After doing this homework you will be able to:
- Write, format, and debug commands to control shapes.
- Create a variety of shapes in an image
- Use the x-y coordinate system to specify the attributes of shapes
- Use variables to store and manipulate attributes of shapes as
part of a process of sketching
In this homework, you will create and experiment with a visual
composition, using variables to alter their look.
For example, I could write a program like the following:
This draws two circles of equal radius on the screen. Now I can vary
what my composition simply by changing the value of the variable
"radius" to make two smaller or two larger circles.
Your task in this assignment will be to create a composition which can
vary by assigning different numbers to key variables in your
program. Your composition must do the following:
- use at least 4 different geometric primitives (e.g. point, line,
- use 'stroke' or 'fill' to change the grey tone from the default
at least twice in the program
- use at least 2 variables
- include at least 4 interesting settings for these variables in the
comments in the code (e.g. "/* x: 20, y: 80; x: 10, y: 15; x:
10, y: 100; x: 50, y: 70 */")
- be properly formatted and readable, using comments where necessary
to explain the code
You may find the following process useful in developing this
- Start by planning on paper. What kind of a composition might be
interesting and fun for you to work on?
- Build up a simple composition without variables, using
different shape, fill, and stroke commands. Add one command at
a time and test your code each time to make sure that it works.
- Once you have a static image you like, substitute variables for
some of the numbers. Each time you put a variable in, add its
initialization at the top of the code and substitute the
variable in for its number in a shape command. Again, work
step by step and test after each change.
- Play with the variable assignments. Vary them and see what effect
this has on your composition. When you find an assignment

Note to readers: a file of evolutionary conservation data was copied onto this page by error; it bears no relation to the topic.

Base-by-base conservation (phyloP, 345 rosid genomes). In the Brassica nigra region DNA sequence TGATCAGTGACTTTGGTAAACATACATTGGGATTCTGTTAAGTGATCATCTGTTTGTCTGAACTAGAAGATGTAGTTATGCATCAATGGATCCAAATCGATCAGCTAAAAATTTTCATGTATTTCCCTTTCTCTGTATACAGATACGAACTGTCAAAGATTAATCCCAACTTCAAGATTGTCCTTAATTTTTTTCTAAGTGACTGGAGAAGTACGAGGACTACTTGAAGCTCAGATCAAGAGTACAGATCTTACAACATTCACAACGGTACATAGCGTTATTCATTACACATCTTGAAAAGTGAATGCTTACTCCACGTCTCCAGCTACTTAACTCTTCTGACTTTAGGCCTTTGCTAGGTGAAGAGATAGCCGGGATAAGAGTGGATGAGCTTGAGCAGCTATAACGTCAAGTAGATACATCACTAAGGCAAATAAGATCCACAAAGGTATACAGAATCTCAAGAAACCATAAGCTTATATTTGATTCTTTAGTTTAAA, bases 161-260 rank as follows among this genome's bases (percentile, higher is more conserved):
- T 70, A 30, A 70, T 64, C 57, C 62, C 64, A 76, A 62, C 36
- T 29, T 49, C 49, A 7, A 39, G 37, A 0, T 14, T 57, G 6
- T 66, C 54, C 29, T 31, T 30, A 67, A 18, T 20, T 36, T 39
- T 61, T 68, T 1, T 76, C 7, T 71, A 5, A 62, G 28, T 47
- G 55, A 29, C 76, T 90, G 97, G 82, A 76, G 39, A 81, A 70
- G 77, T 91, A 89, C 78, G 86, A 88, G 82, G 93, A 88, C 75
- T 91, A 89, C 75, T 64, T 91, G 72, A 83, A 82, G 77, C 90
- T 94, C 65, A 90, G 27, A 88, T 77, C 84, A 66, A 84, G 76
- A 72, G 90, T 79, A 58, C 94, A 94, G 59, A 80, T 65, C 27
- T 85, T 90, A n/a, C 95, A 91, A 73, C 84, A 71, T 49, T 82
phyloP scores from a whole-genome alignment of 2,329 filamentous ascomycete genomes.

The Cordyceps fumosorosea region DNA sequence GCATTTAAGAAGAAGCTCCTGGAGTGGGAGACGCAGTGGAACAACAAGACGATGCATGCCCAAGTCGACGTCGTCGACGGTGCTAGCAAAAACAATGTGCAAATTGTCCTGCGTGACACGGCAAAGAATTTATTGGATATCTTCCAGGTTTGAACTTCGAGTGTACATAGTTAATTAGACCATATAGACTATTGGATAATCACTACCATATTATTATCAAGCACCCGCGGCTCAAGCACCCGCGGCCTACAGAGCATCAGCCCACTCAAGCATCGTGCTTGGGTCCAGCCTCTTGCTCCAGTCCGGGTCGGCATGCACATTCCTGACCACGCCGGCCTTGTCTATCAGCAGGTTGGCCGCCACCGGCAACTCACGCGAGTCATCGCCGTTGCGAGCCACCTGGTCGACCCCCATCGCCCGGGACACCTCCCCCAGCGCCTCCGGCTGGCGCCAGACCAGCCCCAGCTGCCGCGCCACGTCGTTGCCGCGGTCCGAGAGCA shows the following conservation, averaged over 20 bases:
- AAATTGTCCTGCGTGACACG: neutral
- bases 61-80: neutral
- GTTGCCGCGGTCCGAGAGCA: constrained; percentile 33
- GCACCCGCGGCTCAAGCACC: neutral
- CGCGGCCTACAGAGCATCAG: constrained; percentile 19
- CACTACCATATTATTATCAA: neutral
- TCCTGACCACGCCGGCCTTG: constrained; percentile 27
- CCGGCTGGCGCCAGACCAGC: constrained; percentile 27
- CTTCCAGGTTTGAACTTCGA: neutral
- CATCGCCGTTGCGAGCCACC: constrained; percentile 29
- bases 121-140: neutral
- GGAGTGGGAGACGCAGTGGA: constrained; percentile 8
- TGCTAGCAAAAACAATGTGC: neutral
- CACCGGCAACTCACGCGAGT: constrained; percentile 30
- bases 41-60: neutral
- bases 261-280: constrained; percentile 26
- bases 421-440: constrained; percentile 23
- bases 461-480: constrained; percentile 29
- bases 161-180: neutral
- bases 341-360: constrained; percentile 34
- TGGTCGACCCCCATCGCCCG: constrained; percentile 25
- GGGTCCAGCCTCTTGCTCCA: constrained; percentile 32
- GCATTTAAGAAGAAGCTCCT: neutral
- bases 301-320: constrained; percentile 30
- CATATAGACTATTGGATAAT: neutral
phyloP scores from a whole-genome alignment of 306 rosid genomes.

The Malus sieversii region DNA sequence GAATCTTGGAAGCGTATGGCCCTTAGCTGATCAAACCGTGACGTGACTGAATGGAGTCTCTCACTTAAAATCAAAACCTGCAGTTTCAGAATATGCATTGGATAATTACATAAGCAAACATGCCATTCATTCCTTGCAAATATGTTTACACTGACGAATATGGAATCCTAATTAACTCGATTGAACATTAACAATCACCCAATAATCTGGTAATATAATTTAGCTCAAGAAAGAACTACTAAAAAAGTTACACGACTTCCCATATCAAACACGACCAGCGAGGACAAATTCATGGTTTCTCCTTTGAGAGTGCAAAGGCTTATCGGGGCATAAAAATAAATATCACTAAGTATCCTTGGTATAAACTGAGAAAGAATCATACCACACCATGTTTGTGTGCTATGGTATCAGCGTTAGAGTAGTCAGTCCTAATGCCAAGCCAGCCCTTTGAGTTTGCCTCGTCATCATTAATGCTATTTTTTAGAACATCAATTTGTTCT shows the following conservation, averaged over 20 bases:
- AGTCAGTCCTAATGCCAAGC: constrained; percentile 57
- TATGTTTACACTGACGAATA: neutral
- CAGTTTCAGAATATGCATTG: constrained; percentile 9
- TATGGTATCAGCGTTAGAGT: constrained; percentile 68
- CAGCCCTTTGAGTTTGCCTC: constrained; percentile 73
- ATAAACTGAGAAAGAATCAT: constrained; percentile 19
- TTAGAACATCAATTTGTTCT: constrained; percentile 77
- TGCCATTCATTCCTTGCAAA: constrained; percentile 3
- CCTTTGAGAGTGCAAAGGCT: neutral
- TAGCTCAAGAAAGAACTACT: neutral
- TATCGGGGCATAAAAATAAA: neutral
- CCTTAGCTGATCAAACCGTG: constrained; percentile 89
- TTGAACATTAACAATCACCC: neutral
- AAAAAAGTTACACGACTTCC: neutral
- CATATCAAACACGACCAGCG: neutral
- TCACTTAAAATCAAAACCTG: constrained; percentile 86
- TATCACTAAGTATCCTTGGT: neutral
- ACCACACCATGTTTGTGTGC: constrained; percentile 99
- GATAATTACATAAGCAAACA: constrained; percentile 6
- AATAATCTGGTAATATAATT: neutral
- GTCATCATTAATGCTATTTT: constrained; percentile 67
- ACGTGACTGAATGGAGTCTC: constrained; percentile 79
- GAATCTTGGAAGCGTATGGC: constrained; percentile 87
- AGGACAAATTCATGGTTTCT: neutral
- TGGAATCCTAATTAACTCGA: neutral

that you like, note it in a comment in
- You might decide in the process to change your code around. If
so, go step-by-step and test each time to make sure things
- Before submitting, review the list of requirements to make sure
you have fulfilled all of them.
- Go through your code and add comments anywhere where it might not
be clear to anyone reading your code.
- Upload your code to CMS.
You wil not be judged on your aesthetics, although this will
probably be fun for you to play with, and playing with an eye to
aesthetics is a great way to learn the technical material.
A - Excellent work. The submitted code fulfills all the assignment
requirements and is clear and easy to read. The different
suggested settings for the variables lead to substantially
B - Solid work that demonstrates competence in the material. The
submitted code fulfills all the requirements, with 1 or 2 small
problems that do not hamper functionality, such as problems with
formatting or inadequate (or highly excessive) comments. The
different suggested settings for the variables have a noticeable
impact on the composition.
C - The submitted code runs, but misses substantially on one or
more of the requirements. Alternatively, the code does not run,
but with minor bug fixes would fulfill all the project
D - The submitted code does not run, and/or the submitted code does
not use variables to change functionality.